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Growing Psychotria Viridis from Seed and Cuttings


   Jun 08

Growing Psychotria Viridis from Seed and Cuttings

Growing Psychotria Viridis from Seed and Cuttings

Although we will be talking about psychotria viridis, the same techniques that are used for viridis can also be used for related species like p. alba, p. nervosa and p. carthagenensis. Psychotria viridis can be propagated by both seeds and cuttings. While stem cuttings work well, psychotria species are unique in that they can even be cloned from a single leaf. This allows plants to be multiplied much more rapidly. While leaf cuttings are generally the preferred method of propagation, we will discuss the various ways to start new psychotria plants.

Psychotria viridis and its relatives are notoriously hard to grow from seed. The seeds are generally only viable for a few months, and germination tends to be very slow. With such a long germination period and the presence of fruit around the seeds, psychotira viridis seeds are prone to rot. For the sake of freshness, it is ideal to have seeds in the berry, although seeds that have been removed are fine too. If you are starting out with your psychotria seeds in the fruit, you will want to remove all of the fruit from the outside of the seed.

Each psychotria berry should contain two seeds. If you allow the seeds to dry in the berry, they tend to stick together to form what looks like one round seed. If this is the case, you will want to separate the seeds. You can sometimes accomplish this by squeezing the seed pair until they split. Otherwise, you may need to locate the seam between the two with your thumbnail and press in. The dried fruit will be black on the outside and may flake off easily once the seeds are separated. If not, you should scrape off as much as you can because it will provide more of a foothold for bacterias and molds.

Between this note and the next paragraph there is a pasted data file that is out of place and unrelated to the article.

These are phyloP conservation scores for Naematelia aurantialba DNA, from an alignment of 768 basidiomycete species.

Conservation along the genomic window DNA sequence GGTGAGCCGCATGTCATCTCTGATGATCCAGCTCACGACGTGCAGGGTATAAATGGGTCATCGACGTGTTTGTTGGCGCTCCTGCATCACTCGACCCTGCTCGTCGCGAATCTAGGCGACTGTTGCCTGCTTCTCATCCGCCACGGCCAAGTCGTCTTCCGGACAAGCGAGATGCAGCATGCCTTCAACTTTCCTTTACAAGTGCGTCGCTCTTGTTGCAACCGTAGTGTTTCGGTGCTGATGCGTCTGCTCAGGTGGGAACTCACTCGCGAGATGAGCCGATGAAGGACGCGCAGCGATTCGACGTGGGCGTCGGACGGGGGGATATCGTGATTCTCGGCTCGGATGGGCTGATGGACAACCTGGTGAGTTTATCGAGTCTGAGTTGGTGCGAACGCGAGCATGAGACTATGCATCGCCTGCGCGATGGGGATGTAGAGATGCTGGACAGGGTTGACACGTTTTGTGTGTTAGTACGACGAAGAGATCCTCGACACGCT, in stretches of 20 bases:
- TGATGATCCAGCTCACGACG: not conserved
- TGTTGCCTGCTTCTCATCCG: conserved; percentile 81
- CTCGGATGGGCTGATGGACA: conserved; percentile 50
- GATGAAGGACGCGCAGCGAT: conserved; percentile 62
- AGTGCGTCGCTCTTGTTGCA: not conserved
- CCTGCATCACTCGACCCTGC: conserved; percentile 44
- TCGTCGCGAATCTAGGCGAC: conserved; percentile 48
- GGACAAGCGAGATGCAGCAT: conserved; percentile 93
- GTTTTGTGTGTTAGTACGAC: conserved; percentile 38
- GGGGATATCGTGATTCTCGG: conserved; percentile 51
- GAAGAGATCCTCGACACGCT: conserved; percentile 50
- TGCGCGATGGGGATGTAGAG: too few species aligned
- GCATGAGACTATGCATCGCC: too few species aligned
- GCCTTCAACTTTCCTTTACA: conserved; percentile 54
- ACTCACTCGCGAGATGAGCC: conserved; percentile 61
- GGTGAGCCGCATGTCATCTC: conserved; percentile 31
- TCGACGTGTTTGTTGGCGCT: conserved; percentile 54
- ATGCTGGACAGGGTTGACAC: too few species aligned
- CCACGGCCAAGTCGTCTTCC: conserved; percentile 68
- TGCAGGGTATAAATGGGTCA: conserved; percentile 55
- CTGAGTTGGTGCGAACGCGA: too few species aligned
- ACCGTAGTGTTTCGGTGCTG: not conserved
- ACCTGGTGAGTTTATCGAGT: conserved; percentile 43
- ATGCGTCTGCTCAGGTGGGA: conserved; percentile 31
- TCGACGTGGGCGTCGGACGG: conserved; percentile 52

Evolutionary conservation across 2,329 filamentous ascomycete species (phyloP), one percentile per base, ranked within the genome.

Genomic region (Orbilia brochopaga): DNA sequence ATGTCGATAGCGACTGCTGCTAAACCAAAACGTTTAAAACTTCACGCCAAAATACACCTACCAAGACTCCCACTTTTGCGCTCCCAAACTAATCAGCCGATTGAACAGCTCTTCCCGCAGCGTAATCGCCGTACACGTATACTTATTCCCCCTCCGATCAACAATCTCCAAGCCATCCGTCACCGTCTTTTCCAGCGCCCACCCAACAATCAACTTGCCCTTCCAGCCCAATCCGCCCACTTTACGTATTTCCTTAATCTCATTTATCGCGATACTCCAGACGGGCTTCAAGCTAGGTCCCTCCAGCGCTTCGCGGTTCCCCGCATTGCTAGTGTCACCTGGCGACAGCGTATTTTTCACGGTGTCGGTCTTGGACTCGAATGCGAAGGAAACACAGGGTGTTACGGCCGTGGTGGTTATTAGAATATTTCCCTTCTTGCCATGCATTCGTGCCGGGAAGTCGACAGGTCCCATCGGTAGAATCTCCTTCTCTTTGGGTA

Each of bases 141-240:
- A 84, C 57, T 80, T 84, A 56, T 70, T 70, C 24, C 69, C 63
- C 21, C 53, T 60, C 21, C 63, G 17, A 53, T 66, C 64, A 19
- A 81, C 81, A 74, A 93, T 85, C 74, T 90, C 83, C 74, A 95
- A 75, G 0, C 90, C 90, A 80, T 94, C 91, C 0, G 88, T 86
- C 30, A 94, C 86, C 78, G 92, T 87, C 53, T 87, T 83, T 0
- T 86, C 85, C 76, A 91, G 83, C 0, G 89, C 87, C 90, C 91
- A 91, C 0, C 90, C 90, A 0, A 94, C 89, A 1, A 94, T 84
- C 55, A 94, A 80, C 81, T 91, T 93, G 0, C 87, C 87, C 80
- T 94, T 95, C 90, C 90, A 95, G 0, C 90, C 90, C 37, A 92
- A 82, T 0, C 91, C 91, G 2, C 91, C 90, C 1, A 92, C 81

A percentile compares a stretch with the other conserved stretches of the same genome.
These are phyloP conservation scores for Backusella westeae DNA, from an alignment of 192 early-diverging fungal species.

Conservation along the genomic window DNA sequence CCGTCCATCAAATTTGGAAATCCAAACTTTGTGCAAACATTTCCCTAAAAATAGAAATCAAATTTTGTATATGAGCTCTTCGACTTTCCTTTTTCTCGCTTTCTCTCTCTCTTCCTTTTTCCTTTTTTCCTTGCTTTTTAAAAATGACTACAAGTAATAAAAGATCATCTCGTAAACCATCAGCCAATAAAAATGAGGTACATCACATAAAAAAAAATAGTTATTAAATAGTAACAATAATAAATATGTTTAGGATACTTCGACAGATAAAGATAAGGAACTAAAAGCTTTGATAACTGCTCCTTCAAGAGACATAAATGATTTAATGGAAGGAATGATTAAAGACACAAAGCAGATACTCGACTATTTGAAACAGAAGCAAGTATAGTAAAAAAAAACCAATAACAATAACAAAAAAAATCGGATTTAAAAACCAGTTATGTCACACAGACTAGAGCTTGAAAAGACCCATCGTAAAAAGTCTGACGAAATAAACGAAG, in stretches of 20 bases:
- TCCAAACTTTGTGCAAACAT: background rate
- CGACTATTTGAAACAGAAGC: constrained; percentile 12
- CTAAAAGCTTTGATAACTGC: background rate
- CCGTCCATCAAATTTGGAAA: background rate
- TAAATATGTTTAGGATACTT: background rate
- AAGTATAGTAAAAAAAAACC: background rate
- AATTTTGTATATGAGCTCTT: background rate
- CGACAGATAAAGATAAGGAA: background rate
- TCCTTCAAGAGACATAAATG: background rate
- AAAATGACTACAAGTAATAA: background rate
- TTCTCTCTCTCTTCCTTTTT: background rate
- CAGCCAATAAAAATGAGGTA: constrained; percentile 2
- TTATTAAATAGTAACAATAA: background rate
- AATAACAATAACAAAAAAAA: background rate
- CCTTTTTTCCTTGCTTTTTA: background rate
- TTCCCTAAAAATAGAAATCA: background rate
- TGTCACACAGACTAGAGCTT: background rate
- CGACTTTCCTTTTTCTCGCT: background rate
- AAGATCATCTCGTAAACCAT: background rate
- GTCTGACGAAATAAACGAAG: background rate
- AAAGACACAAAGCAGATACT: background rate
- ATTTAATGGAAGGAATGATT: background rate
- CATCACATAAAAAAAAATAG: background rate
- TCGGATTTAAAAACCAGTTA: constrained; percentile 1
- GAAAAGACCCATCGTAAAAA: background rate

One you have clean psychotria seeds, you will want to soak them in a mild bleach solution. A 10% solution should work fine without harming the seed. Again, the intention is to provide as much of a sterile starting point as possible. Soak your seeds for about 15 minutes.

Once the psychotria seeds have been soaked, they are ready for planting. Some growers find that it is advantageous to use a non-organic growing medium such as sand or rock wool. By using something like this, it deprives the environment of nutrients that molds and bacterias could enjoy. The seeds need only to be planted about 1/8″ deep. Keep the soil moist and be patient. You can expect to wait one or more months before you see anything.

If you are not up for the challenge of growing phychotria viridis from seed or do not want any genetic diversity in your crop, you are better off using cuttings to reproduce. Of course, you would already need to have a phychotria viridis plant to do this. Technically, stem cuttings can be taken from any stem material. But it is ideal to use thinner stems that have new growth on them. It will also improve your success to remove larger leaves because they will sap the cutting of needed moisture. While you may use something like spaghnum moss, perlite or vermiculite to root cuttings in, simple water will do the trick. You may add a bit of rooting hormone if you have some, but it is not required. Keep your plant covered with some sort of clear plastic whether it be a plastic bag or a Chinese soup container.

Stem cuttings will give you a larger plant than the other methods, but they require more starting material. With that same stem cutting, you can probably make several leaf cuttings. Leaf cuttings are also the simplest cuttings to make. Some psychotria viridis grow guides suggest to remove the leaf so that you take off with it a piece of the stem’s skin. We have not found this entirely necessary. If you can manage, then do so. But if you fail, do not panic. Since the tip of the leaf is the first to lose water, it is common to cut off the tip.

Another optional trick is to snap the leaf’s center vein in one or more places. Just take the leaf between your thumbs as if the vein was a stick you were snapping. You want to segment the central vein without breaking the leaf apart. It is then possible for shoots to come from each of these segments. Once you have prepared the viridis leaf, all that is needed is to bury about half of it in any direction. In other words, you can place it upright or on its side. Just like with a stem cutting, you want to cover it with clear plastic and give it a few weeks. It will not be long before you have your own psychotria jungle.

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One Comment

  1. Thanks a ton for this, I am greatful for the info